A study recently published in PNAS found that, during the two days following America's 2016 presidential election, the occurrence of heart attacks and strokes among U.S. residents increased significantly—findings that add to research suggesting political campaigns may have an impact on our health.
For the new study, researchers looked at hospitalizations for acute cardiovascular disease among data that included about three million adults in the Kaiser Permanente Southern California health system during the weeks prior to and following 2016's presidential election.
The researchers found that, when compared with the same two days the previous week, the number of hospitalizations for cardiovascular disease among the patients included in the study increased by 61% during the two days after the election. In addition, the occurrence of heart attacks increased by 67% and the occurrence of stroke increased by 59%, the researchers founds. These results were similar when accounting for patients' age, race, and sex, according to the researchers.
Did the election cause the increases?
The researchers noted that the exact cause of the increases in heart attacks and strokes among the patients studied is unknown. However, the researchers theorized that, given how other studies have found increases in cardiovascular issues after traumatic public events, election stress may play a similar role, according to the New York Times' "Well."
Hitinder Gurm, an associate CCO at the University of Michigan's Frankel Cardiovascular Center, said he agreed with the researchers' conclusion that "sociopolitical stress is the most likely factor that explains the findings." Gurm said, "It is hard to think of another explanation that can explain this association."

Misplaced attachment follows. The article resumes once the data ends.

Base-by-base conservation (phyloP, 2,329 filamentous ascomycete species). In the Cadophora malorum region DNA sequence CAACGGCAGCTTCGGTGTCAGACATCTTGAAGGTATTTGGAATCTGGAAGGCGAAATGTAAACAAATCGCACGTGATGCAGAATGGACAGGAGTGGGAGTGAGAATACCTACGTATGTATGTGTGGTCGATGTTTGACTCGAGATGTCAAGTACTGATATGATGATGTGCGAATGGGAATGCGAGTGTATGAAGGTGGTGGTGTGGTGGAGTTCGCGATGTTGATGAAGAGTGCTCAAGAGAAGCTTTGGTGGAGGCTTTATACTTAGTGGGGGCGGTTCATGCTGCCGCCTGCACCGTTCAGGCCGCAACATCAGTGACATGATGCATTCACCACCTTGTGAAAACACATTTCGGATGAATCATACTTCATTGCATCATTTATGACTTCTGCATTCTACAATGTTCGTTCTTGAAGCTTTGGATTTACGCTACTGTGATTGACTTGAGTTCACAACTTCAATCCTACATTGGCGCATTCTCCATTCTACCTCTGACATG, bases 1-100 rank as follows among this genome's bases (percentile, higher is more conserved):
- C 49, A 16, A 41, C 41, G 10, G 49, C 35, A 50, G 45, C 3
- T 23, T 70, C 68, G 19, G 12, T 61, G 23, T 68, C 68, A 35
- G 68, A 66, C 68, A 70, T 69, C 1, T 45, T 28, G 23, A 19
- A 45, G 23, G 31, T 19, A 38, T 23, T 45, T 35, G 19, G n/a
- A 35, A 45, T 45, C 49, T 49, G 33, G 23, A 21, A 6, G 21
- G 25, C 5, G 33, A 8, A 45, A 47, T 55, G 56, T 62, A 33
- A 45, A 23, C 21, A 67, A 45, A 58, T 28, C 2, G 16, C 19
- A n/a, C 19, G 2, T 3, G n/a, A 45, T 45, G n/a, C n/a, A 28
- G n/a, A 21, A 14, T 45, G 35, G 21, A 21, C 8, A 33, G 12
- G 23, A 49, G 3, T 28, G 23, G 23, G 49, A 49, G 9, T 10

Takeaways for providers and patients
Matthew Mefford, a postdoctoral research fellow at Kaiser Permanente Southern California and the lead author on the study, said the new findings are "important" and "should really encourage health care providers to pay more attention to the ways that stress is linked to political campaigns and how election outcomes may directly impact health."
Likewise, David Williams, a professor of public health at the Harvard T.H. Chan School of Public Health, said the study should serve as "a wake-up call for every health professional that we need to pay greater attention to the ways in which stress linked to political campaigns, rhetoric, and election outcomes can directly harm public health."
When it comes to patients, Gurm said the most important thing people can take away from the study "is to have a heart-healthy lifestyle," including avoiding tobacco, ensuring their blood pressure is controlled, exercising, maintaining a healthy weight, and ensuring their cholesterol levels aren't too high (Bakalar, "Well," New York Times, 10/20; Swain, Healio News, 10/12).